Behavior of the Bull Shark

The three most interesting behavioral characteristics of bull sharks are primary reasons that they are considered among the most dangerous sharks in the world. These fish are much more aggressiveness than most sharks, prefer shallow waters and tend to travel great lengths, showing up in some unexpected locations. Their unpleasant temperament and tendency to be where humans are has become legendary among us Florida natives; a legend that, as more and more people flock towards warm coastal areas, has unfortunately become true.

Bull sharks are notoriously aggressive and territorial, feeding on a wide array of sea life, including fish, other sharks, rays, dolphins, and turtles. They have also been linked to at least 77 unprovoked attacks on humans, though many experts believe that bull sharks are responsible for many attacks from unknown culprits or that were attributed to other types of shark. Although it is believed that many shark attacks are typically cases of mistaken identity, some bull sharks may attack out of curiosity or territoriality. It is also interesting to note that even though land-dwelling mammals aren’t typically on the menu for bull sharks, some specimens have been found to have dogs, humans and even hippopotamuses in their stomachs.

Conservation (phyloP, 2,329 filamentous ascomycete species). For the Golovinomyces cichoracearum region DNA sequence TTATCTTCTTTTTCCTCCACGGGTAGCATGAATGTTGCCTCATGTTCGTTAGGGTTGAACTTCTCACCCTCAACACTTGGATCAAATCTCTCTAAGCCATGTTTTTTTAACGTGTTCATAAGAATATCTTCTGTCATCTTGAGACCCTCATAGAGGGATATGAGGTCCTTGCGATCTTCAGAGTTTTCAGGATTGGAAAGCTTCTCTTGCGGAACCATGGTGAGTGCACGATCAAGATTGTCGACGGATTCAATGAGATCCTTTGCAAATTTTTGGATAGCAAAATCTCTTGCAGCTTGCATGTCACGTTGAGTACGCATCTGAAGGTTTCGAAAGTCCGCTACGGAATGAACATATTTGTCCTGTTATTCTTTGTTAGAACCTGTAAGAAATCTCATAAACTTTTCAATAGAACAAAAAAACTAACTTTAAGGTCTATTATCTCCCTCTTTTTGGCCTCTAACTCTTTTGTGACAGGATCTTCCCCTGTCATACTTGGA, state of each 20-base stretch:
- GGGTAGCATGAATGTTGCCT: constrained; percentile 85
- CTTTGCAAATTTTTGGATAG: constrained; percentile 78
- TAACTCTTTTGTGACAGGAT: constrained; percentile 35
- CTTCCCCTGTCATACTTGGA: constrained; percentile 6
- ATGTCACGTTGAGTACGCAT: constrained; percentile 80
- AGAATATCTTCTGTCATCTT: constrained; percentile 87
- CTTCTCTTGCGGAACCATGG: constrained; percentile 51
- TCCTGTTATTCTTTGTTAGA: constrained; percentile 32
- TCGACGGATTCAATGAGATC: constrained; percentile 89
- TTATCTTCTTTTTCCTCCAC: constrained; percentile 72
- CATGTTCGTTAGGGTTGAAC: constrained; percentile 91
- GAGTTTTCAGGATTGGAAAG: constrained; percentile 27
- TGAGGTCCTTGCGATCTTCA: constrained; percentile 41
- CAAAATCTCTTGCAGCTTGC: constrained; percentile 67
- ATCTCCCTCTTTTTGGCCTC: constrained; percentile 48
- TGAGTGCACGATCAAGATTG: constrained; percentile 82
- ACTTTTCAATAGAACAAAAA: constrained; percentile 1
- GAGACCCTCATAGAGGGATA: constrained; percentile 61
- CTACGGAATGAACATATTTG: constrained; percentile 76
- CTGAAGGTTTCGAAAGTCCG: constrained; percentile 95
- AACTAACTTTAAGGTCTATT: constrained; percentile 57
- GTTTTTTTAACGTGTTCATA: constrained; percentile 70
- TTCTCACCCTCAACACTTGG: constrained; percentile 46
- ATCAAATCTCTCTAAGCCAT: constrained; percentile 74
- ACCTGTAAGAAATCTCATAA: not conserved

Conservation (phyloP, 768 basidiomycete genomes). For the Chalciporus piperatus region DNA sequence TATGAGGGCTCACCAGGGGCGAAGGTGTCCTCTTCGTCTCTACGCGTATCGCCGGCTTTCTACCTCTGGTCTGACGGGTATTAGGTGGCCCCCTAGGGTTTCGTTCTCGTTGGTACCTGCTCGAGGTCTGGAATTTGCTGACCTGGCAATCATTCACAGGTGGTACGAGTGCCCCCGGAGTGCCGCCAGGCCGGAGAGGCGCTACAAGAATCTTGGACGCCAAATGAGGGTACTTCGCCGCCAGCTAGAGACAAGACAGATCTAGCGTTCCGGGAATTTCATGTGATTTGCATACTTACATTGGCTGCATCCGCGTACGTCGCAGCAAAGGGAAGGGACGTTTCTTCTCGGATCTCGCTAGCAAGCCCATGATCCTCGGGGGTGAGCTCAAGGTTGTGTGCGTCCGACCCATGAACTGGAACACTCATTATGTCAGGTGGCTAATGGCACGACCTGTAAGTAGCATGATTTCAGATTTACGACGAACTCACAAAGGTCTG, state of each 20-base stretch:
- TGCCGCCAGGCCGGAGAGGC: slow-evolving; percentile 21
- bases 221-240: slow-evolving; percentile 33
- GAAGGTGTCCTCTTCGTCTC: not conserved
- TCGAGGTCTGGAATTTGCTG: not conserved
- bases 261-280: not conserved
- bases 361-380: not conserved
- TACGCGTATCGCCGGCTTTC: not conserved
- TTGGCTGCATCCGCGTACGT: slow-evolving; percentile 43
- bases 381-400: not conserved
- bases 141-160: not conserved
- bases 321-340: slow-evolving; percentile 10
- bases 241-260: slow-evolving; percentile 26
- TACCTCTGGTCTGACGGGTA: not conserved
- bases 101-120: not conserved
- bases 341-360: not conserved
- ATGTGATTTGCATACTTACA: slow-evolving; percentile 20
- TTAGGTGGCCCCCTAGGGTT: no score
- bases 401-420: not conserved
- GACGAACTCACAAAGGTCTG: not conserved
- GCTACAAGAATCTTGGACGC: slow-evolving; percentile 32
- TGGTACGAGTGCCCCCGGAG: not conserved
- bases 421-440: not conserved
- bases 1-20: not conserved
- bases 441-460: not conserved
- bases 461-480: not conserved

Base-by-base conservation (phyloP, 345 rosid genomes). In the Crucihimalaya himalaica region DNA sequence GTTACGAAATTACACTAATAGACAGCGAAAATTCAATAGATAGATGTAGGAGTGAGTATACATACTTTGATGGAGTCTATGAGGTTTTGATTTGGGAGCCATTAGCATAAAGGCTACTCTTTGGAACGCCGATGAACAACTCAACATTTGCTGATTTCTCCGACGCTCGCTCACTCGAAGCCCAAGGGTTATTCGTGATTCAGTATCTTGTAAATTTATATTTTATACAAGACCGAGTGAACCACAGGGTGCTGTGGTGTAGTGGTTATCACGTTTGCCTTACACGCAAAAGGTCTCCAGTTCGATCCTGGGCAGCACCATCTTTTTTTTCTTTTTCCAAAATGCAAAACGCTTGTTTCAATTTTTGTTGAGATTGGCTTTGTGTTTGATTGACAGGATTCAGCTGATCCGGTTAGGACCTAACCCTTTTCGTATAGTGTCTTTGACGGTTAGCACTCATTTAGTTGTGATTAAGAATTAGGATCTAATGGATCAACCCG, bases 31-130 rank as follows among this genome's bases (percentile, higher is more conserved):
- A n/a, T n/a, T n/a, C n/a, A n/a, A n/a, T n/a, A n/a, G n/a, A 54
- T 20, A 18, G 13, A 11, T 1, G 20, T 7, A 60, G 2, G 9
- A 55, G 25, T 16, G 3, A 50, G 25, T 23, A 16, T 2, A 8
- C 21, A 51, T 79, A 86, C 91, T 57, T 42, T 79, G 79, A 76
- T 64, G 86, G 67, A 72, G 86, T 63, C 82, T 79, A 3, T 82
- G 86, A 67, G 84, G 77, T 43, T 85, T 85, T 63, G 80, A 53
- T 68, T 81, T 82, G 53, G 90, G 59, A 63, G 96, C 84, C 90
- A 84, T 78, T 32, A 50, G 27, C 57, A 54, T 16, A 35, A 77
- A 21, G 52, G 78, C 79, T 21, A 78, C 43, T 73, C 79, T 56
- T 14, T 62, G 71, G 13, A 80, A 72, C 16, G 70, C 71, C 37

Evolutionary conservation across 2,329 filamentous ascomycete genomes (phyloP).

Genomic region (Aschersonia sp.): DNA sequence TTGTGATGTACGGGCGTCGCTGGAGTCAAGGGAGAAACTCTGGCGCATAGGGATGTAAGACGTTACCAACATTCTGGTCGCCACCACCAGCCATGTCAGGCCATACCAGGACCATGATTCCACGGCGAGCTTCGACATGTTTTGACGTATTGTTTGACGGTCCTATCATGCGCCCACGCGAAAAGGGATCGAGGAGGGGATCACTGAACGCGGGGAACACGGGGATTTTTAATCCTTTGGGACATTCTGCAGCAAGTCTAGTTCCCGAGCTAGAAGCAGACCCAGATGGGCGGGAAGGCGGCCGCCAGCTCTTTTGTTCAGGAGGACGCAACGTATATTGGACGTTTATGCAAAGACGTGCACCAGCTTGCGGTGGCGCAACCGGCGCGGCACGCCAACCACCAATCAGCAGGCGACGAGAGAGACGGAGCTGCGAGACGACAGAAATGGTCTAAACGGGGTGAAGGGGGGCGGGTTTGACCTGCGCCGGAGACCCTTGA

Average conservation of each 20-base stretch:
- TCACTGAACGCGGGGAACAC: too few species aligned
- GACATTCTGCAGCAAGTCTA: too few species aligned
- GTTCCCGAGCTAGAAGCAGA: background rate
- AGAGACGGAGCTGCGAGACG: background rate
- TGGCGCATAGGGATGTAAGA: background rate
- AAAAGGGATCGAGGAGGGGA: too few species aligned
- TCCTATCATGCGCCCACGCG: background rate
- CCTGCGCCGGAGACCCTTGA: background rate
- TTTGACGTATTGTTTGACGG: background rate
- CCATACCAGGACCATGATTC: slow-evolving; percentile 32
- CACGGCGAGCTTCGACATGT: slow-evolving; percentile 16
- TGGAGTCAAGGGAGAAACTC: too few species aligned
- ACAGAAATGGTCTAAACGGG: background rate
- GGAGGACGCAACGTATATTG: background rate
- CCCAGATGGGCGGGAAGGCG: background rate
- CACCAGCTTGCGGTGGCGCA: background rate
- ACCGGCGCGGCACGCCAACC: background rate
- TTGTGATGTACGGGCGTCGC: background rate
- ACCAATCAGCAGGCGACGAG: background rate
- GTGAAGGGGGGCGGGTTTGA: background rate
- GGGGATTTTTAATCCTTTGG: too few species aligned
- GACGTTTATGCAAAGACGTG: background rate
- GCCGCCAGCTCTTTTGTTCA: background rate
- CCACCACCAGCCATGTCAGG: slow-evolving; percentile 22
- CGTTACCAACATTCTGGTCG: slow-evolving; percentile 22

Shallow Waters:
Bull sharks prefer water that is no deeper than 100 feet, but are often found in much shallower waters than that. Despite growing to an average length in excess of 7 feet, these creatures often hunt in shallow bays, estuaries, and in the surf, sometimes in water only 3 feet deep. A lifeguard once told me that bull sharks can be encountered anywhere past the breakers, not a comforting thought for a 10-year old boy who couldn’t stay away from the ocean.

Bull sharks are notorious for showing up in some unexpected locations, showing a great willingness to travel for food. For starters, they are one of only two species of shark that are known to tolerate both fresh and salt water for extended periods of time. I’ve heard of fisherman encountering these beasts 100 miles up the St. Johns River. More impressive are the documented cases of bull sharks being found 2,200 miles up the Amazon River and 1,800 miles up the Mississippi River. Bull sharks may be found as far north as Massachusetts in the summer, and can be encountered on both the Atlantic and Pacific coasts of North and South America, on both coasts of Africa, off of India, and in Australia.

The bull shark’s wide range and tolerance of both coasts and shallow freshwater rivers put them in contact with humans at a greater frequency than other “man-eaters”; combined with their nasty dispositions, this makes the bull shark perhaps the most dangerous shark in the world.